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Pedagogy And AV Technology

Pro AV technology has made great strides in adapting to teachers' needs, but teachers must also learn to adapt to today's technologies.

PRO AV TECHNOLOGY has always had a close relationship with teaching and training. Even before the electronic age, the AV industry was in large part driven by education. That fact remains, though the industry has now significantly broadened into other vertical markets.

The place of AV in education is tied to pedagogy. Throughout AV history, the industry has served the teaching profession to augment physical pedagogy. This occurred early on by allowing sound to be recorded and played back, enabling images to be enlarged, and ultimately allowing audio and video communication to occur over great distances.

The new center of the universe

During the last 50 years, and particularly in the last 20, a revolution developed in education, re-centering the educational universe from the lecturer to the learner. While this makes perfect sense now, it took a while for some teachers to get out of their one-way, face-front teaching style. Instead of sitting in chairs, staring glazed-eyed at a blackboard and lecturer, there are now group projects, group discussions, and learning games. The learner-centered model calls for more interaction and more self-paced, self-directed learning. All of this change was fueled by the onset of the information age and personal computers.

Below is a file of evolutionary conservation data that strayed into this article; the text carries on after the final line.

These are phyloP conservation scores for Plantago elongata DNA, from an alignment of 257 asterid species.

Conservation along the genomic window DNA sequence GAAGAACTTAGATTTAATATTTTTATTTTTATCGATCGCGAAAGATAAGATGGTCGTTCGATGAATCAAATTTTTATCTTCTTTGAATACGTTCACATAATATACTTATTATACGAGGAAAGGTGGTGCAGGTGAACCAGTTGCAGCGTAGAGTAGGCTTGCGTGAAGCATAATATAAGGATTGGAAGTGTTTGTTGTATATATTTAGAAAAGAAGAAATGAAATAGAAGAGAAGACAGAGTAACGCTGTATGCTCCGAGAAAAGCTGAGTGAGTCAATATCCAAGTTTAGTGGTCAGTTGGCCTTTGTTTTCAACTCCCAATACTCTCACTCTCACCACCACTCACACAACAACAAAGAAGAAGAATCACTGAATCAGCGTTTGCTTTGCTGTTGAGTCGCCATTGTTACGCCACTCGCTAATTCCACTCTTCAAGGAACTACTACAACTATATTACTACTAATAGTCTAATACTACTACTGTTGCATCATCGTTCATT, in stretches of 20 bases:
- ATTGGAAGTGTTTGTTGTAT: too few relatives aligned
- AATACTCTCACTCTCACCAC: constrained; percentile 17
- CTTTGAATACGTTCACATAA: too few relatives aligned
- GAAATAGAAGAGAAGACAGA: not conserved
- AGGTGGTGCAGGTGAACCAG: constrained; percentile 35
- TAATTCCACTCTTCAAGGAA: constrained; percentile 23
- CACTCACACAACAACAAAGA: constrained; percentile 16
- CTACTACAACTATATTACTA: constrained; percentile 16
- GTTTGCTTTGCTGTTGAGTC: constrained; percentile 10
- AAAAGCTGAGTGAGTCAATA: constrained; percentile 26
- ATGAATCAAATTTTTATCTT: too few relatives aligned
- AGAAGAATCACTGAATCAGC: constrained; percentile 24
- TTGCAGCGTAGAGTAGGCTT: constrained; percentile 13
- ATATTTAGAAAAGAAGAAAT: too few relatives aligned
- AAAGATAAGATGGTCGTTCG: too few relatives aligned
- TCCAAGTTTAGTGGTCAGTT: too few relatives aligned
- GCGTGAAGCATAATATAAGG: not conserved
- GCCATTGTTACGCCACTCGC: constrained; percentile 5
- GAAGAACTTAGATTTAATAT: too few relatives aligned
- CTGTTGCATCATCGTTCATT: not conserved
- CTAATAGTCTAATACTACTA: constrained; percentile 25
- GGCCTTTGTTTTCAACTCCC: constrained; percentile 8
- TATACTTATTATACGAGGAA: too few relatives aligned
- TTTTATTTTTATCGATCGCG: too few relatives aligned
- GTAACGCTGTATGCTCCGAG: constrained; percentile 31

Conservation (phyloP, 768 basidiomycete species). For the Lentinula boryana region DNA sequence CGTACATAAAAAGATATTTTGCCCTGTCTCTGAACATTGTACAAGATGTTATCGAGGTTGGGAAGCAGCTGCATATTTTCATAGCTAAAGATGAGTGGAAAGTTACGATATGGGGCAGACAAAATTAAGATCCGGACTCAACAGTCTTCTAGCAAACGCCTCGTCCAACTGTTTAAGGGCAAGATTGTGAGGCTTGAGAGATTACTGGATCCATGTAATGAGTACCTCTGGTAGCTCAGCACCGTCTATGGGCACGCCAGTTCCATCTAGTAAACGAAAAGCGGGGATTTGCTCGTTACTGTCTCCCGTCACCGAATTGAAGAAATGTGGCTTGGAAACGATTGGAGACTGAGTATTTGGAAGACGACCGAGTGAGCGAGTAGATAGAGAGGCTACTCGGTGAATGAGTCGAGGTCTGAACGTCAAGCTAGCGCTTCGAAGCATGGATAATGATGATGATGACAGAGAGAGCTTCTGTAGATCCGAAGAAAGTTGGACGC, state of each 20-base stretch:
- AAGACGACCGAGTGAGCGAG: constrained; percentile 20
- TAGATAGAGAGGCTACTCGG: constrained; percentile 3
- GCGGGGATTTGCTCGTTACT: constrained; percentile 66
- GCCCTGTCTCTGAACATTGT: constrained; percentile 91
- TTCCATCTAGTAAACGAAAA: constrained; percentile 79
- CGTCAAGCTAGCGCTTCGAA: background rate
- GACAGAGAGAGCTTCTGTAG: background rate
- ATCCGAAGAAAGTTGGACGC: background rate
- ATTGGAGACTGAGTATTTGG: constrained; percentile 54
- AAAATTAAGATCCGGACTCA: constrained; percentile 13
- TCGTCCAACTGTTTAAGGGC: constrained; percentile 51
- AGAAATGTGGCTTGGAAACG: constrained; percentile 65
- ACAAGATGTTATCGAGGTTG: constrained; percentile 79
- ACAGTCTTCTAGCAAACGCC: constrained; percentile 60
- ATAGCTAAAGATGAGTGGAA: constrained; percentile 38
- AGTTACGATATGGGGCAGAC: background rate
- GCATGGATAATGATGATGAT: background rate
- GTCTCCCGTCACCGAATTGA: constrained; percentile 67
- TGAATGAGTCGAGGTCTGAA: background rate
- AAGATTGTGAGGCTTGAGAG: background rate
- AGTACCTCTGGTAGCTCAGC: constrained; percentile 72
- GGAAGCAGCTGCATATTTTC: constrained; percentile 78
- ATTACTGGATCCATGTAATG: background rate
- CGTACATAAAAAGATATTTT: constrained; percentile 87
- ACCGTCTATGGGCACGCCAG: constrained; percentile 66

Another trend that developed in the past couple of decades was the need for more adult education. Industries were being created for which there was no formal path in traditional schools. Not only that, but there weren't enough teachers available to teach these new subjects. Even people who learned their trade in formal education needed continuing education to keep up with the rapid rate of technological change.